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Genetic research into the heredity of persistence (secondary dormancy)

(2008 – 2011) University of Göttingen, Department of Crop Sciences, Plant-Breeding Unit, Göttingen

Topic

Rape seeds can survive for a long time in the soil, and often do not germinate until years later, appearing as volunteer plants in the following crops. If genetically modified oilseed rape is grown, it can lead to the undesirable mixing of GM rape in subsequent conventional rape crops.

The aim of this project was to investigate the heredity of the persistence tendency (secondary dormancy) in winter rape in order to enable varieties with lower secondary dormancy to be bred. The influence of environmental factors and possible connections to valuable seed substances will be quantified. In order to accelerate the breeding process and to select specifically for the secondary dormancy trait, the project developed molecular markers and provide appropriate genotypes for cultivar breeding.

Summary

Great variation and high heredity for the secondary dormancy trait were observed in the double Haploid winter rape population investigated. Since this trait correlates closely with seed germinability, selecting seeds with high germinability could lead to varieties with a low secondary dormancy tendency. However, a graph of the correlation in the test population showed an unusual distribution, so selecting for high germinability would lead to genotypes with lower dormancy only to a limited extent. No correlations to other seed characteristics were found.

When combined with linked markers, the quantitative trait loci (QTL) identified can be used to carry out marker-assisted selection for the secondary dormancy trait.

Experiment description

Genotype variation of the secondary dormancy trait

The genetic variation of the secondary dormancy trait was investigated in the seeds of a double haploid oilseed rape population produced by crossing genotypes with high and low secondary dormancy. Since the seeds’ ability to develop secondary dormancy may be linked to other seed characteristics, one aim of the project was to measure the levels of various substances in the seeds. The investigation looked at storage proteins, plant hormones and other seed substances, including the fatty acid composition. In addition, the seed size was calculated using the thousand-seed weight (TSW).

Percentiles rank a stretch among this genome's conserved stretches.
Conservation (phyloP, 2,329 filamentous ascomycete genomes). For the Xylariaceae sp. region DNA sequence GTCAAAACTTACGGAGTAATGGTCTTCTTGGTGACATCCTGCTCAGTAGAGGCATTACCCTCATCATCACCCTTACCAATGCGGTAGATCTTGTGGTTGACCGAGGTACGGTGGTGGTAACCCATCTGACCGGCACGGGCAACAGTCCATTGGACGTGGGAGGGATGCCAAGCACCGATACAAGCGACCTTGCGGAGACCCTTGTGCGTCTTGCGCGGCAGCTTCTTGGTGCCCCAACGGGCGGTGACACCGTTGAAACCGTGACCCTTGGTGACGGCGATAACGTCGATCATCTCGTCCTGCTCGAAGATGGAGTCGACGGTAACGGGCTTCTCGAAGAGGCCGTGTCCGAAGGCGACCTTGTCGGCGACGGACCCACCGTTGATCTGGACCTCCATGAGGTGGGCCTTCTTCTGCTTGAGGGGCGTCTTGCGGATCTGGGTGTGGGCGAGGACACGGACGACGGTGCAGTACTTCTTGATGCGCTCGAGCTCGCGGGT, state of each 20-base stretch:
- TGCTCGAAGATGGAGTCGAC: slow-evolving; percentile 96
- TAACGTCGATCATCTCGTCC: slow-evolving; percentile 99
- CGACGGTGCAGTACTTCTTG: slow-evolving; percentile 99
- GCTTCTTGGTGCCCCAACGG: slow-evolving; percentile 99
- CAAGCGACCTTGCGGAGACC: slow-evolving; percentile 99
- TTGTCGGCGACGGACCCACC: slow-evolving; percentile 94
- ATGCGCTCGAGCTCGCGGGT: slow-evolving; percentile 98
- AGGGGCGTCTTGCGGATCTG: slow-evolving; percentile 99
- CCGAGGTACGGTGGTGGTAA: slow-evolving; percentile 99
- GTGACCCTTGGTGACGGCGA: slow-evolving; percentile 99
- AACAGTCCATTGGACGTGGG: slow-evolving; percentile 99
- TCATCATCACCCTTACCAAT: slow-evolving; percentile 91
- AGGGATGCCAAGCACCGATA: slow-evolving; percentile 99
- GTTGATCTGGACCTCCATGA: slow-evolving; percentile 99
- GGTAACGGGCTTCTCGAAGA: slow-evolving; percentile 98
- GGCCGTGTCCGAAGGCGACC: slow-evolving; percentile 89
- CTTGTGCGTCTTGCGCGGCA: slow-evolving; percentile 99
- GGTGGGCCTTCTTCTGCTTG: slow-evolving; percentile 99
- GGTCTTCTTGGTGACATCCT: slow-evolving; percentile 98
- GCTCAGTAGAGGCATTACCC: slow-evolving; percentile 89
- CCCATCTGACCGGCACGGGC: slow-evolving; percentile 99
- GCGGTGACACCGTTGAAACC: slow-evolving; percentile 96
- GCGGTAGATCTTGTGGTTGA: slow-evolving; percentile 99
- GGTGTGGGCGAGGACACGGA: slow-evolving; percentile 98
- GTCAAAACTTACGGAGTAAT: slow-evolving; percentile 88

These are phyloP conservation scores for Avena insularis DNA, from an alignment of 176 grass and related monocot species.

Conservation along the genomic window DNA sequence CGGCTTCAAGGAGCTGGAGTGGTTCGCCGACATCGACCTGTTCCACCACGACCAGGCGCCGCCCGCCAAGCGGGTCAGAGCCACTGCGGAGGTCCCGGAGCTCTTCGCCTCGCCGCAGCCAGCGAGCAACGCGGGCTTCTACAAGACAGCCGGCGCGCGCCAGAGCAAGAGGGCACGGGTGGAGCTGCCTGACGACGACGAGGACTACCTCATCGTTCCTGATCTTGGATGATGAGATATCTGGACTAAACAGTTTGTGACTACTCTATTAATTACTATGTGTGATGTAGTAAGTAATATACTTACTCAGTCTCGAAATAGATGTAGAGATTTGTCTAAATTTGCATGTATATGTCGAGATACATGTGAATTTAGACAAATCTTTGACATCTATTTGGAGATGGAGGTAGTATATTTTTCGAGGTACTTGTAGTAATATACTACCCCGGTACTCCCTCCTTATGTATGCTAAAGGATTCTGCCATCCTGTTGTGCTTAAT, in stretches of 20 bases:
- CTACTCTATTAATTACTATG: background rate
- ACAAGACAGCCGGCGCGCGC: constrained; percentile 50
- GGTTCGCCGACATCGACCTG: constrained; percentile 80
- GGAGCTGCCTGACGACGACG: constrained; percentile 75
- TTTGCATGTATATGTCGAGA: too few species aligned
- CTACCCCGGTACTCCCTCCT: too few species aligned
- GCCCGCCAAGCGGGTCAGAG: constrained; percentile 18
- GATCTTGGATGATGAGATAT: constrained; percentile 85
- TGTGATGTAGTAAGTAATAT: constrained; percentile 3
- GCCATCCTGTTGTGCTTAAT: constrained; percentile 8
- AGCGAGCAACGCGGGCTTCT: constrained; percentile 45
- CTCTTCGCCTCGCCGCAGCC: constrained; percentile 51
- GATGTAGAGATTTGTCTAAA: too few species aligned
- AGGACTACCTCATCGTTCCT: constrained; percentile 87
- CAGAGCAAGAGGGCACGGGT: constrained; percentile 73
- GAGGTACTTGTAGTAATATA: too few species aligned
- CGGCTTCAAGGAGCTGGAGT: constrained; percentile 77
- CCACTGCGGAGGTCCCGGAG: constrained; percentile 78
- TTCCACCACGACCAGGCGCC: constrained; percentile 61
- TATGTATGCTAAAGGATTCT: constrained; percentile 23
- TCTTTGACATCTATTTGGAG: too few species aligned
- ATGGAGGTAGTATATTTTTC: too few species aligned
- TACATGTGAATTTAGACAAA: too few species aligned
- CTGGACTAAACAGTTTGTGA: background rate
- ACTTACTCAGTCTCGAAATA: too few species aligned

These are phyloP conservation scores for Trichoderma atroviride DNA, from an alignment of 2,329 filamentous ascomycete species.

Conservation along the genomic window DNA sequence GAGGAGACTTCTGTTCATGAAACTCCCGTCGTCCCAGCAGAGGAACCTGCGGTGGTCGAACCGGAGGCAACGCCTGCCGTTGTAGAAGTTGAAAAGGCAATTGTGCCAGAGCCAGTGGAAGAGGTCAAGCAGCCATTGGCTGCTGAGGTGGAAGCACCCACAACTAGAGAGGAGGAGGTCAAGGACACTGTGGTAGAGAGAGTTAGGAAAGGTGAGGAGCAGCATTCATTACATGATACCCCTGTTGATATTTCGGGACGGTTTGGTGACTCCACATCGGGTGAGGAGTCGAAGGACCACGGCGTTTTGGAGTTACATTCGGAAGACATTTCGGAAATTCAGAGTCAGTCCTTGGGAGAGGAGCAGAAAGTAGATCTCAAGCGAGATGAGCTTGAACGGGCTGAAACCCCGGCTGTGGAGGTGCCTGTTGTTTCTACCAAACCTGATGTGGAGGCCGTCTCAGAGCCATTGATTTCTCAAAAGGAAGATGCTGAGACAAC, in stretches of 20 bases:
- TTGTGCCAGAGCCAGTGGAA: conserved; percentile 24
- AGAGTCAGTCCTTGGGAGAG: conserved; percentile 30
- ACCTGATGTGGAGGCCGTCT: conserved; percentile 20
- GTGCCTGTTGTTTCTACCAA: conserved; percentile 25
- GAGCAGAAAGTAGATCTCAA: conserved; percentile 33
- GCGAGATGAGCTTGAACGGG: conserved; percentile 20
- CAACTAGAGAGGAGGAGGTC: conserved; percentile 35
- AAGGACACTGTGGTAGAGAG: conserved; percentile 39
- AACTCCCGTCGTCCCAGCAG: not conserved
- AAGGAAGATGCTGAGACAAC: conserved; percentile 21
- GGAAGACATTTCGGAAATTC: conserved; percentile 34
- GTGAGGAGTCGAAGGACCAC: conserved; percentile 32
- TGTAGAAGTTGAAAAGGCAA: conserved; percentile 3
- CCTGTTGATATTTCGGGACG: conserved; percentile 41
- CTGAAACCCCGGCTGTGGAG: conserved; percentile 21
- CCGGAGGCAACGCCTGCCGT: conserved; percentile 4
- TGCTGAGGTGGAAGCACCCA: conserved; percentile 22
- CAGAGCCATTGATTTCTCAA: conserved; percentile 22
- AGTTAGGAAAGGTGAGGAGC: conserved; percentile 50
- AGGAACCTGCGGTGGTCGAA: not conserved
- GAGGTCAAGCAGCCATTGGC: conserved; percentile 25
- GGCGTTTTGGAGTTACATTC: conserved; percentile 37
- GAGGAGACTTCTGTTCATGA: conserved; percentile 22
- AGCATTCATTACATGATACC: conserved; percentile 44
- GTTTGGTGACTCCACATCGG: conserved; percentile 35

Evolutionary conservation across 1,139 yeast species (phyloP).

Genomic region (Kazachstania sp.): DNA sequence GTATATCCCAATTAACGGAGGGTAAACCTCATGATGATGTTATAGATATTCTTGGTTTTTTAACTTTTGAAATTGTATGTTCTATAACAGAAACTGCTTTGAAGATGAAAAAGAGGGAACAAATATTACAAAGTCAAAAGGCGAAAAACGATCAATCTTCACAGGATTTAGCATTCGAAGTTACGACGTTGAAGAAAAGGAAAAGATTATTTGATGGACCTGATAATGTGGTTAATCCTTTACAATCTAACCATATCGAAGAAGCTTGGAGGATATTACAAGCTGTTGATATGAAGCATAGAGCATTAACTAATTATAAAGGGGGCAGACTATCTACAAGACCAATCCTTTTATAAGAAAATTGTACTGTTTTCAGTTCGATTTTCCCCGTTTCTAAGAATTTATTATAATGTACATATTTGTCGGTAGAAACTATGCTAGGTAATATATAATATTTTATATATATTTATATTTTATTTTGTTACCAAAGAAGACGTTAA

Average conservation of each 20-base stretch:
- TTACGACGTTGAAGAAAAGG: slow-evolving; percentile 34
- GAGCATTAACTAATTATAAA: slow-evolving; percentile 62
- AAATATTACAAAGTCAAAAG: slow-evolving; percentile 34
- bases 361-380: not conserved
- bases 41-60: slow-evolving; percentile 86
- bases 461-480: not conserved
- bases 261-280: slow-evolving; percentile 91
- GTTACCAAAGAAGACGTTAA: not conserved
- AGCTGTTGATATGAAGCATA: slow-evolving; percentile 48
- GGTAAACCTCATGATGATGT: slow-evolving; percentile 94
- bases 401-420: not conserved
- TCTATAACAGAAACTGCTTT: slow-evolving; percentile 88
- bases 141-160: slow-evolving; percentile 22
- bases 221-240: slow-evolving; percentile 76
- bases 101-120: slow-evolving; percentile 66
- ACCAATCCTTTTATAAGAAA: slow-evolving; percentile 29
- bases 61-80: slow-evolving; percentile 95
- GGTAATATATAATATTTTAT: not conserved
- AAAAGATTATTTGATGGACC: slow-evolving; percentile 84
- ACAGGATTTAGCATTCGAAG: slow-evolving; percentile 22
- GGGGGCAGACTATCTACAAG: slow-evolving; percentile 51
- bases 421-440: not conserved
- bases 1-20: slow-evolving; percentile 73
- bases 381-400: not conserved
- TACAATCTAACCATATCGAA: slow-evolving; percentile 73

If a close correlation were to be established between the secondary dormancy trait and one or more of the listed seed characteristics, it could make it easier to carry out selective breeding for low expression of the secondary dormancy trait.

Field trials at several sites

229 lines of a double haploid rape population were examined for secondary dormancy and plant substances in field trials. The lines were grown at two sites (Göttingen and Thüle) over the course of two years (2008/2009 and 2009/2010). The seeds were examined for the following characteristics:

  • Secondary dormancy: A laboratory test developed at the University of Hohenheim was used on freshly harvested material to examine the seeds’ ability to develop secondary dormancy. At the start of the test, the rape seeds went through a two-week phase intended to trigger dormancy. The seeds were then tested for germinability.
  • Seed substances: Storage proteins, plant hormones and other seed substances were identified using various analysis methods.
  • Seed weight: The thousand-seed weight was measured.

QTL (quantitative trait loci) analysis

To enable molecular genetic mapping of the secondary dormancy trait, the information obtained from two locations over two years was analysed statistically in terms of dormancy, phenological characteristics and the seed characteristics mentioned above, and integrated into a molecular marker map. QTL analysis makes it possible to identify various gene loci on the marker map that contribute to quantitative trait expression.

The project is part of the joint project on “Developing and testing confinement strategies for oilseed rape”. The network partners - the University of Hohenheim, the University of Göttingen and the Julius Kühn-Institut (JKI) - are collaborating on laboratory analyses, the use of trial fields and data exchange for modelling.

Results

Harvest samples were taken from the double haploid lines in both years of the field trial. Investigations showed great variation for these lines in the expression of the secondary dormancy trait. Genotypes with pronounced secondary dormancy were found to have a lower germination ability. In addition, heredity for the secondary dormancy trait was high.

However, a graph of the correlation with seed germinability in the test population showed an unusual distribution, so selecting for high germinability would lead to genotypes with lower dormancy only to a limited extent.

No other correlations with the dormancy trait were found.

The QTL analysis based on the secondary dormancy data for two years identified five QTLs on a total of five linkage groups. In total, this accounted for 41 per cent of the phenotypic variation.